A practical description of love is shared by the apostle Paul:

Let love be genuine. Abhor what is evil; hold fast to what is good. Love one another with brotherly affection. Outdo one another in showing honor. Do not be slothful in zeal, be fervent in spirit, serve the Lord. Rejoice in hope, be patient in tribulation, be constant in prayer. Contribute to the needs of the saints and seek to show hospitality. Bless those who persecute you; bless and do not curse them. Rejoice with those who rejoice, weep with those who weep. Live in harmony with one another. Do not be haughty, but associate with the lowly. Never be wise in your own sight. Repay no one evil for evil, but give thought to do what is honorable in the sight of all. If possible, so far as it depends on you, live peaceably with all. Beloved, never avenge yourselves, but leave it to the wrath of God, for it is written, “Vengeance is mine, I will repay, says the Lord.” To the contrary, “if your enemy is hungry, feed him; if he is thirsty, give him something to drink; for by so doing you will heap burning coals on his head.” Do not be overcome by evil, but overcome evil with good. ~ Romans 12:9-21

“I’m not going to show them honor!”  “I’m not going to pray for them!” “I’m not going to live in harmony with them!” “Eye for an eye, baby!” If this is our attitude, then why bother talking about love or justice?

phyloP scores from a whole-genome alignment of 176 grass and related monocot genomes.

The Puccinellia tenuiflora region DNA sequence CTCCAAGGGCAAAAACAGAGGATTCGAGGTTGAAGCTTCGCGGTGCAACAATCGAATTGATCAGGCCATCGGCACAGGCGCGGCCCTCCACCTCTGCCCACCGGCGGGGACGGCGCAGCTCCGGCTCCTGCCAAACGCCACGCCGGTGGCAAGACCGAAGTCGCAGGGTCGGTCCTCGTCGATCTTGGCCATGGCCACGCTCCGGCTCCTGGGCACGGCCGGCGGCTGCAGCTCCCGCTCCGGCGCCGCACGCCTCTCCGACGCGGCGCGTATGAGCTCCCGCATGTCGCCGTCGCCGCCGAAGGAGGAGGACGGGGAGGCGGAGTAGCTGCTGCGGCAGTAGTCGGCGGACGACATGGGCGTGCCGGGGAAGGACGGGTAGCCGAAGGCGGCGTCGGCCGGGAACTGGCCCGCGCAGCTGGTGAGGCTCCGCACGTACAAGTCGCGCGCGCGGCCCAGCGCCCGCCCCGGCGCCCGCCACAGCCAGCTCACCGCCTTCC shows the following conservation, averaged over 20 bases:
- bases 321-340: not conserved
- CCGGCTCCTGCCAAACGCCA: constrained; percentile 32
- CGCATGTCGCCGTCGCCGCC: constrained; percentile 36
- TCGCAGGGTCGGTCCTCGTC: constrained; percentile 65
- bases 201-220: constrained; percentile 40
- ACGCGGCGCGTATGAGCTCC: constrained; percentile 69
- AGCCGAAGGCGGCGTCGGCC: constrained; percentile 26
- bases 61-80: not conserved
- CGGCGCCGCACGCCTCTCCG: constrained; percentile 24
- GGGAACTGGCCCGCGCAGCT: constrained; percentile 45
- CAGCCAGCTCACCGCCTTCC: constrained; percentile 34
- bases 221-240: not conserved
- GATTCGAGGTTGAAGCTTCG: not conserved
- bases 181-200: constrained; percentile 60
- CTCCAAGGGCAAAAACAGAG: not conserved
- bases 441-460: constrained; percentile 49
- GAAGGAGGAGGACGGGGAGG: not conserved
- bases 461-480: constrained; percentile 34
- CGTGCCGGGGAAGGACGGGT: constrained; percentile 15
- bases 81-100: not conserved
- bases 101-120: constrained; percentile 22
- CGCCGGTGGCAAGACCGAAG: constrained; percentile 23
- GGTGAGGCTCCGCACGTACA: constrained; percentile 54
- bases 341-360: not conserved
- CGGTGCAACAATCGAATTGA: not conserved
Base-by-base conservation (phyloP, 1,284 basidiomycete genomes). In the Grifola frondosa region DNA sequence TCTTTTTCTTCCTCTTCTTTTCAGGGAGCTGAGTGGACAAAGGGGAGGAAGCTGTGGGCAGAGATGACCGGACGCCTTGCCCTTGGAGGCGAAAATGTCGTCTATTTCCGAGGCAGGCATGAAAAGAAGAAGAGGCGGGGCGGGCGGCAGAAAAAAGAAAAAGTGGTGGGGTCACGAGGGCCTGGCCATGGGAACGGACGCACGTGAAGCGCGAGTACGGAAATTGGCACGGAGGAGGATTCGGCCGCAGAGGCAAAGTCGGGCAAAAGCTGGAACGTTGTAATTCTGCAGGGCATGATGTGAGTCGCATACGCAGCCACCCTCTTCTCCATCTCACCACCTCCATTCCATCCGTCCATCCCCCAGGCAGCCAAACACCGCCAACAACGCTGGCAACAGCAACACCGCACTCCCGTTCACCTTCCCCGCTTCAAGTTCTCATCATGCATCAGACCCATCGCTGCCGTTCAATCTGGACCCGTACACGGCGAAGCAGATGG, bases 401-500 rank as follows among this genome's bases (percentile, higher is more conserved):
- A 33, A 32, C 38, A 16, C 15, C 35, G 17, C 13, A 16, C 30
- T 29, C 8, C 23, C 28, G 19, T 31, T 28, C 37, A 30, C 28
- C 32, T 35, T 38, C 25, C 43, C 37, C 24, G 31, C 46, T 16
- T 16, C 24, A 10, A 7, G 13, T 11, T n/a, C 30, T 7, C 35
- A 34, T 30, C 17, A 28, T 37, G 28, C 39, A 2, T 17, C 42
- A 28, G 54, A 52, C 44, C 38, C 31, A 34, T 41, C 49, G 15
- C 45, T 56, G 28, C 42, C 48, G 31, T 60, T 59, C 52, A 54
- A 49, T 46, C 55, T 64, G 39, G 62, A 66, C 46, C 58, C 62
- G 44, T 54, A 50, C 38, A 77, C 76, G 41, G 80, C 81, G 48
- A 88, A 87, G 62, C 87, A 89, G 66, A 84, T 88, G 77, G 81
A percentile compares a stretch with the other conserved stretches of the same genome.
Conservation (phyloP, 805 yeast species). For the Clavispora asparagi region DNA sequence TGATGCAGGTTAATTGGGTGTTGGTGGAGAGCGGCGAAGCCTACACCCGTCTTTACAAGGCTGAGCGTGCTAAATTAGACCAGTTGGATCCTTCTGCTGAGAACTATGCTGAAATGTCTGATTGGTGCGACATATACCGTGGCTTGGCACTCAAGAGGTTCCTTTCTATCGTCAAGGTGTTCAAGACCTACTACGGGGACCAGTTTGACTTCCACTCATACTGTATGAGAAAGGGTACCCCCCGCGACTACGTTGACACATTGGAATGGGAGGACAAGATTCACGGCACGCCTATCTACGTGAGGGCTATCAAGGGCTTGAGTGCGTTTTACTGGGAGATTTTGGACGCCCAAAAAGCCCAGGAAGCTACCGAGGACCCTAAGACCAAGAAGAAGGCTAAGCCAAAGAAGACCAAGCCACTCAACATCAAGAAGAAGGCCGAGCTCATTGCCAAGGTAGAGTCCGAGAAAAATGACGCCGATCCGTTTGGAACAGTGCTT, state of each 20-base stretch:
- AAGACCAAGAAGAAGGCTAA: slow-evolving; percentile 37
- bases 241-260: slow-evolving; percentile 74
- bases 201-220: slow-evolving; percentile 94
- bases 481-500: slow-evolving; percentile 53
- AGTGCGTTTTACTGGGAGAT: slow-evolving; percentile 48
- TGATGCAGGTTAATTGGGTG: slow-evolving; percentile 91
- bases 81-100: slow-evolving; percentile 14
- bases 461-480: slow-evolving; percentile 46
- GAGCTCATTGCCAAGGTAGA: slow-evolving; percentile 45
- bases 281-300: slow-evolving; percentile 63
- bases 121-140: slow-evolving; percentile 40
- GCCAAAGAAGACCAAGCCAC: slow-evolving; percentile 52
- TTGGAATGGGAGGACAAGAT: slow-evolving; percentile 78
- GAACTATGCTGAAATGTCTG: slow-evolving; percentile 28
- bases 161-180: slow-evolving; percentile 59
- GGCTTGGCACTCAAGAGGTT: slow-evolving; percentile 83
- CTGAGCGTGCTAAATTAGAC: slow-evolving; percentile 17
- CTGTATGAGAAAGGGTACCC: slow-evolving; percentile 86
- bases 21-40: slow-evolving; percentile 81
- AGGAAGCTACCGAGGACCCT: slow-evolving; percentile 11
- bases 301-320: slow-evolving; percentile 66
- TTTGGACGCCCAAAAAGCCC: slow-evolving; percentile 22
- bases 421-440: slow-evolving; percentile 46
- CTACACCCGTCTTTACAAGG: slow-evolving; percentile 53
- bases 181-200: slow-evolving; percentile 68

A passage that is often taken out of context is when Jesus says, “Judge not, that you be not judged.” Jesus is not saying to never make judgments, but rather cautions us as to how we judge. Jesus tells us to get the board out of our own eye before we try to get the chip out of another’s eye. Is this not one of our major problems today? We want to demand people to get the leaves out of their pools while ignoring the sewage and toxicity in our own? Only as we begin dealing with our own will we gain compassion and proper perspective in helping others. Indeed, we must make judgements, wrongs and evils will always be wrong and evil. But we must begin with dealing with the wrongs and evils creeping in our own hearts, and only them can we properly judge others with mercy. Jesus says, “and with the measure you use it will be measured to you” (Matt. 7:2).